I feel it's far too often I get a look of surprise from massage clients and friends alike when I'm talking about the various things massage can help. Especially the dynamic therapies of Thai Massage and Tui Na. I understand I went to school for this stuff, and I've devoted quite a bit of time training my body, and feeling how all the muscles move and relate to injury, but come on I feel the general population really needs to know how much massage can help.
Being a massage therapist I can say, for sure, massage may not be a cure all. Simply because in all these things I'm going to name off, there are possibilities of a different cause for the injury or problem. What I am saying, however, is that our muscular system has a huge effect on our bodies, how we feel, how we function, and that fixing the muscular causes has great potential to alleviate a plethora of associated health concerns beyond the main issue or complaint. So, What’s the bigger picture? What issues, specifically, can massage help with?
"This day we rescue a world from mysticism and tyranny, and usher in a future brighter than anything we can imagine."
The above quote, in case you didn't gather, is from the movie 300. A great movie, brutal and gruesome, moving and empowering. I enjoy it every time =). Anyway this movie, in case you haven't seen it, is about 300 Spartans standing up to an endless army of Persians. A huge piece of it hinges on the clash of eastern and western philosophies. On the one hand a massive Persian empire lead by God King Xerces built on mystics, magic, and esoteric powers, on the other a self-sustaining, Greece standing on principles of self-reliance, free will, and sheer development of personal strength, led by Leonidas who will sacrifice his character and principles for nothing. Regardless of the historical accuracy of the film, it brings up a lot of questions, particularly to martial arts and combat effectiveness. =)
What place does mysticism have in the practice of martial arts? Whether it's Russian, Chinese, or Japanese it seems to be there, why and what purpose does it serve, if any? Should mysticism be painted in a bad light? Is it ethical to use as a teaching tool?
A great breakthrough occured to me a couple of weeks ago after attending a meditation and Chi Kung seminar. My friend Rodney Owen lead the retreat, and the focus of it was mindfulness. Since the seminar I have been practicing mindfulness more and more throughout my day and it has helped tremendously with stress as well as my practice. There has also been more accute sensitivity in my Tai Chi practice and lots of emotional insights as well... The emotional work within is the pinnacle of Tai Chi Chuan, and indeed all martial arts. Working to unravel the things that hold and confine us is the root of proper self defense. As Cheng Man Ching always said "That which we relax is fear." and that is exactly what this post is about, relaxing our fear! How do we reach this state?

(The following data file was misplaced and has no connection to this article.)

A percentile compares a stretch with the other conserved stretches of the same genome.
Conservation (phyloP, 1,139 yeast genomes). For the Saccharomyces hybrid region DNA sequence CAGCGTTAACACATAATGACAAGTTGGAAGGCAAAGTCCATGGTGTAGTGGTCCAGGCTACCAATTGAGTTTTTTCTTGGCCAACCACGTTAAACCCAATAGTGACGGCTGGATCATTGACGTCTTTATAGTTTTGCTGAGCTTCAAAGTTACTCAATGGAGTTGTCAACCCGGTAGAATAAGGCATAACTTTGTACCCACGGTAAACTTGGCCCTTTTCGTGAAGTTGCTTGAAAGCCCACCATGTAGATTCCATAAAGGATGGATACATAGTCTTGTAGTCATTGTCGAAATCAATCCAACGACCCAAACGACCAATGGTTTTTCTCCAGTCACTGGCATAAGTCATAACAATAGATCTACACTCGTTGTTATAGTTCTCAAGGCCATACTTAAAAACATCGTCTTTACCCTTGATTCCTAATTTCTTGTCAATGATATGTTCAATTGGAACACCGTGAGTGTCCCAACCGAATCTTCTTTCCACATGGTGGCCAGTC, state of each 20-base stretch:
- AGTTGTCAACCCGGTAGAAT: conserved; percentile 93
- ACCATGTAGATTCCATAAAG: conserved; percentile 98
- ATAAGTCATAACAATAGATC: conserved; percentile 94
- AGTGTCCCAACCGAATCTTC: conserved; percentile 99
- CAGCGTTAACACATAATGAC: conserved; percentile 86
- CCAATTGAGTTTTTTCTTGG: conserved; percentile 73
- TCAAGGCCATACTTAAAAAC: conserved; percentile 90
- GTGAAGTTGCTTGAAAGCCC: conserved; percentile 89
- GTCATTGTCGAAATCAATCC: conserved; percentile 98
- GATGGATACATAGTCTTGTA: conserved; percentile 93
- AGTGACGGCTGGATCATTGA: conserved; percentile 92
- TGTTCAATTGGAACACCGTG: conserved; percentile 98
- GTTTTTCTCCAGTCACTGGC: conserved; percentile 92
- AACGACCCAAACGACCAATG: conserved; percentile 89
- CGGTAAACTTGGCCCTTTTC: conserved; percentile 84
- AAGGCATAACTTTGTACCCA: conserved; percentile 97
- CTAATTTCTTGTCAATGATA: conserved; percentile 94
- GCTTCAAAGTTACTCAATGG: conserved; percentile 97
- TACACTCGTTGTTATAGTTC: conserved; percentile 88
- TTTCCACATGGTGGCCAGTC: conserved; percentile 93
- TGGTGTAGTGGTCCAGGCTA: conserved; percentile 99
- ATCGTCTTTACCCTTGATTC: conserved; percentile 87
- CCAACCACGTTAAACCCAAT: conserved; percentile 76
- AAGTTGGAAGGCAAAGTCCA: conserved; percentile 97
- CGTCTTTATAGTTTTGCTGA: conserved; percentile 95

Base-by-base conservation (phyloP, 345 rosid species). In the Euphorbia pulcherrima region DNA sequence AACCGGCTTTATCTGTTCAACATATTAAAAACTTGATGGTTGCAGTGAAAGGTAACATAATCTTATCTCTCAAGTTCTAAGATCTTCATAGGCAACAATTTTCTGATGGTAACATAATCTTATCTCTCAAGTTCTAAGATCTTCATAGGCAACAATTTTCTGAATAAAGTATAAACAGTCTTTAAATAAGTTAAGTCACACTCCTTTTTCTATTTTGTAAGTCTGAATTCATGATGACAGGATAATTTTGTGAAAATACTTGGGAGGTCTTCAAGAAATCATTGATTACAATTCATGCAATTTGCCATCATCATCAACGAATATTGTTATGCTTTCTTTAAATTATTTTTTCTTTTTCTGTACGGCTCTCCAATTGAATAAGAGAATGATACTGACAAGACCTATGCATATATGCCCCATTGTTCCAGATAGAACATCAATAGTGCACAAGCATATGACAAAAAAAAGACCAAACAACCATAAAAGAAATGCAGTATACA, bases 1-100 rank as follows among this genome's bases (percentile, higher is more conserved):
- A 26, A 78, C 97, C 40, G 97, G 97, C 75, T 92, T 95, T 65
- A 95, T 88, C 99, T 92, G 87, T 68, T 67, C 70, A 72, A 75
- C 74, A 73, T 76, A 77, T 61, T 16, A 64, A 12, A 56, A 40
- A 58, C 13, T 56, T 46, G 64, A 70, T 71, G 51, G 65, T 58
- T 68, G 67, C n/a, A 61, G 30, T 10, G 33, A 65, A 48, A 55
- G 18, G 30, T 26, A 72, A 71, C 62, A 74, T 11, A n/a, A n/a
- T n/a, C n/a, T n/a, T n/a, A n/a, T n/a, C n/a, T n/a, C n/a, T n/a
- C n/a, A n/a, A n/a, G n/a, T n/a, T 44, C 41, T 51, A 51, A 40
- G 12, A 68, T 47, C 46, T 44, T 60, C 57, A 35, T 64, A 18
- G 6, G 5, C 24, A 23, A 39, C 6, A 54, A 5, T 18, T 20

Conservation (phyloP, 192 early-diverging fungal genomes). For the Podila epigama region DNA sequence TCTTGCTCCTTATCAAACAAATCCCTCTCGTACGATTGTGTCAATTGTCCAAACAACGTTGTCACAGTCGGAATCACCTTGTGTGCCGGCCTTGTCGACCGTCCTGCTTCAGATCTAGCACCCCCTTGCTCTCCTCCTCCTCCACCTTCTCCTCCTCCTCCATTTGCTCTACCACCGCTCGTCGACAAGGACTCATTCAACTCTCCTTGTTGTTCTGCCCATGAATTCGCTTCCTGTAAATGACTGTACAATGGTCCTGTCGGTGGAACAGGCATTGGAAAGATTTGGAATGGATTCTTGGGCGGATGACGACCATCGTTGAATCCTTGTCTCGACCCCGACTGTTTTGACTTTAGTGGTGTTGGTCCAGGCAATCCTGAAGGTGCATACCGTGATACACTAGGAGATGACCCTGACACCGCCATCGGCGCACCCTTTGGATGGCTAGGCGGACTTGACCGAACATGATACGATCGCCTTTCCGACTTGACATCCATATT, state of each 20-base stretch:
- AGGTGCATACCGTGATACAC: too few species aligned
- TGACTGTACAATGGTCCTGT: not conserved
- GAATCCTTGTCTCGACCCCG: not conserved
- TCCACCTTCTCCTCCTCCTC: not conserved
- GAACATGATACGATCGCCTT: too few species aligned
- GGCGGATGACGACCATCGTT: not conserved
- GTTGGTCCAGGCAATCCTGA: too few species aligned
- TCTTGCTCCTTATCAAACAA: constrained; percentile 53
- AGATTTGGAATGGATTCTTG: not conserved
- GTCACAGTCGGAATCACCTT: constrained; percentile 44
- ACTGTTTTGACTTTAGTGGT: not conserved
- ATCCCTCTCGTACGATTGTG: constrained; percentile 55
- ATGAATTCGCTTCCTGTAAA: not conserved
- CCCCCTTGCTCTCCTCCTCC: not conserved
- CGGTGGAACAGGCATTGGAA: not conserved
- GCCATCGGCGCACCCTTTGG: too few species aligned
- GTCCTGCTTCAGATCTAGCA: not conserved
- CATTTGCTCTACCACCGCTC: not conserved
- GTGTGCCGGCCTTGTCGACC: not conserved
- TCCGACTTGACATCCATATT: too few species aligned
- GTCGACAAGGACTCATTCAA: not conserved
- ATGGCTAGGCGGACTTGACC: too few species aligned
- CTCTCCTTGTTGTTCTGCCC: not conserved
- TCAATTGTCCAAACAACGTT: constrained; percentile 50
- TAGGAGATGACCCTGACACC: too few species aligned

I have said time and time again martial arts are metaphors for life, but what exactly does that mean? In short it means all skills you need in life martial arts can give you. The most obvious of these is the ability to defend yourself. This skill, however, is simply scratching the surface. Looking deeper into self defense, beyond the base level of combative application, it ultimately means learning how to communicate effectively, keeping the advantage.
A well placed bomb, grenade, bullet, punch, kick, sweep, throw, joint lock etc. is simply one piece to the whole of martial arts that ultimately distills down to effective communication. How well can you develop report? How can both of you win? How can the conflict be dissolved? More so how can your enemy become your friend?
I know this is quite off topic from what I normally write about, however, I feel it is very much inline with martial art philosophy and outlook, which is very important and pertinent to the correct practice of Kung Fu and Tai Chi. Martial arts are meant to deal with combat, and being that combat is something that few have experienced and even fewer decide to write about, I figured I'd share my response with everyone. Today on going to church I listened to a very moving sermon summarizing a classic sermon which was given by Dr. Fosdick back in Nov. 12th, 1933 titled "The Unknown Soldier" I will attach the original sermon in PDF at the end of this blog post for you to read and reference. Enjoy my friends and as usual comment, like and share. Thanks.
Daniel R. Hyde Licensed Massage Therapist OIF, OEF Veteran U.S. Marine Corps Instructor of: Tui Na, Chinese Massage Thai Massage Shiatsu, Japanese Massage Tai Chi Chuan Chi Kung Yi Chuan Kwan Ying Do Kung Fu